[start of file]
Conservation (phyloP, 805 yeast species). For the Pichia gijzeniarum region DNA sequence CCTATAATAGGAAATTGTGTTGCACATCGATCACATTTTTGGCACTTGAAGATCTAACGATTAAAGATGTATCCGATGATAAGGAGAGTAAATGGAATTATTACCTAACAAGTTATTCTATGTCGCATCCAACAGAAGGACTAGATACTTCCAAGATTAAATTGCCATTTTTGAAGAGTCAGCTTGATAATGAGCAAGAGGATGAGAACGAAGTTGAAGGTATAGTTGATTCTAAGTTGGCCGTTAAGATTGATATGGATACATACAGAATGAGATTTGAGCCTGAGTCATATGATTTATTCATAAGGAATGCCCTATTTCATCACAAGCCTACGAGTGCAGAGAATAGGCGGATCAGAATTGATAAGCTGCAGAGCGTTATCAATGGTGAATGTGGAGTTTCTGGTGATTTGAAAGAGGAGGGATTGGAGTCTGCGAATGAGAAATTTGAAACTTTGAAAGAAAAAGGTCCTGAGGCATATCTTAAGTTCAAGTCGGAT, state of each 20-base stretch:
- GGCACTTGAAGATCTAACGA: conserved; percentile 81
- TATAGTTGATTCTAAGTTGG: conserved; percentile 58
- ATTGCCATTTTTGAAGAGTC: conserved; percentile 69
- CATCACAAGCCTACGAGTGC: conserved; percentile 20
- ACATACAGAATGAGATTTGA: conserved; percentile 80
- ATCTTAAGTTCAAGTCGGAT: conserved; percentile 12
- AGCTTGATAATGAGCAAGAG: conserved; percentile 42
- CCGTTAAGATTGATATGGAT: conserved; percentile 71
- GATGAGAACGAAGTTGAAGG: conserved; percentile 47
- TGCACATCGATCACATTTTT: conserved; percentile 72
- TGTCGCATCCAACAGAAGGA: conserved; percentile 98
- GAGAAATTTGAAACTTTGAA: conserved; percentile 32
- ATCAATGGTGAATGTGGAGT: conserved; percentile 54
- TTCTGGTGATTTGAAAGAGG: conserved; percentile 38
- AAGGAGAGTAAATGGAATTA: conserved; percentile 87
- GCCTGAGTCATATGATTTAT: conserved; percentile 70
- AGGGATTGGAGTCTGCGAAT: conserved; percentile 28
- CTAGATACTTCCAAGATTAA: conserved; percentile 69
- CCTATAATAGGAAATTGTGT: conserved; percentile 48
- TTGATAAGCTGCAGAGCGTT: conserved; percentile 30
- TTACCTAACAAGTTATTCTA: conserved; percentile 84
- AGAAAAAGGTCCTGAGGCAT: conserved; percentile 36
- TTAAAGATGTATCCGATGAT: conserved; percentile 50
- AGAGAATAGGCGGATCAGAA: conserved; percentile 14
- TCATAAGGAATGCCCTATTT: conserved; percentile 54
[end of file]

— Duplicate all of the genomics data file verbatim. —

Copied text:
Conservation (phyloP, 805 yeast species). For the Pichia gijzeniarum region DNA sequence CCTATAATAGGAAATTGTGTTGCACATCGATCACATTTTTGGCACTTGAAGATCTAACGATTAAAGATGTATCCGATGATAAGGAGAGTAAATGGAATTATTACCTAACAAGTTATTCTATGTCGCATCCAACAGAAGGACTAGATACTTCCAAGATTAAATTGCCATTTTTGAAGAGTCAGCTTGATAATGAGCAAGAGGATGAGAACGAAGTTGAAGGTATAGTTGATTCTAAGTTGGCCGTTAAGATTGATATGGATACATACAGAATGAGATTTGAGCCTGAGTCATATGATTTATTCATAAGGAATGCCCTATTTCATCACAAGCCTACGAGTGCAGAGAATAGGCGGATCAGAATTGATAAGCTGCAGAGCGTTATCAATGGTGAATGTGGAGTTTCTGGTGATTTGAAAGAGGAGGGATTGGAGTCTGCGAATGAGAAATTTGAAACTTTGAAAGAAAAAGGTCCTGAGGCATATCTTAAGTTCAAGTCGGAT, state of each 20-base stretch:
- GGCACTTGAAGATCTAACGA: conserved; percentile 81
- TATAGTTGATTCTAAGTTGG: conserved; percentile 58
- ATTGCCATTTTTGAAGAGTC: conserved; percentile 69
- CATCACAAGCCTACGAGTGC: conserved; percentile 20
- ACATACAGAATGAGATTTGA: conserved; percentile 80
- ATCTTAAGTTCAAGTCGGAT: conserved; percentile 12
- AGCTTGATAATGAGCAAGAG: conserved; percentile 42
- CCGTTAAGATTGATATGGAT: conserved; percentile 71
- GATGAGAACGAAGTTGAAGG: conserved; percentile 47
- TGCACATCGATCACATTTTT: conserved; percentile 72
- TGTCGCATCCAACAGAAGGA: conserved; percentile 98
- GAGAAATTTGAAACTTTGAA: conserved; percentile 32
- ATCAATGGTGAATGTGGAGT: conserved; percentile 54
- TTCTGGTGATTTGAAAGAGG: conserved; percentile 38
- AAGGAGAGTAAATGGAATTA: conserved; percentile 87
- GCCTGAGTCATATGATTTAT: conserved; percentile 70
- AGGGATTGGAGTCTGCGAAT: conserved; percentile 28
- CTAGATACTTCCAAGATTAA: conserved; percentile 69
- CCTATAATAGGAAATTGTGT: conserved; percentile 48
- TTGATAAGCTGCAGAGCGTT: conserved; percentile 30
- TTACCTAACAAGTTATTCTA: conserved; percentile 84
- AGAAAAAGGTCCTGAGGCAT: conserved; percentile 36
- TTAAAGATGTATCCGATGAT: conserved; percentile 50
- AGAGAATAGGCGGATCAGAA: conserved; percentile 14
- TCATAAGGAATGCCCTATTT: conserved; percentile 54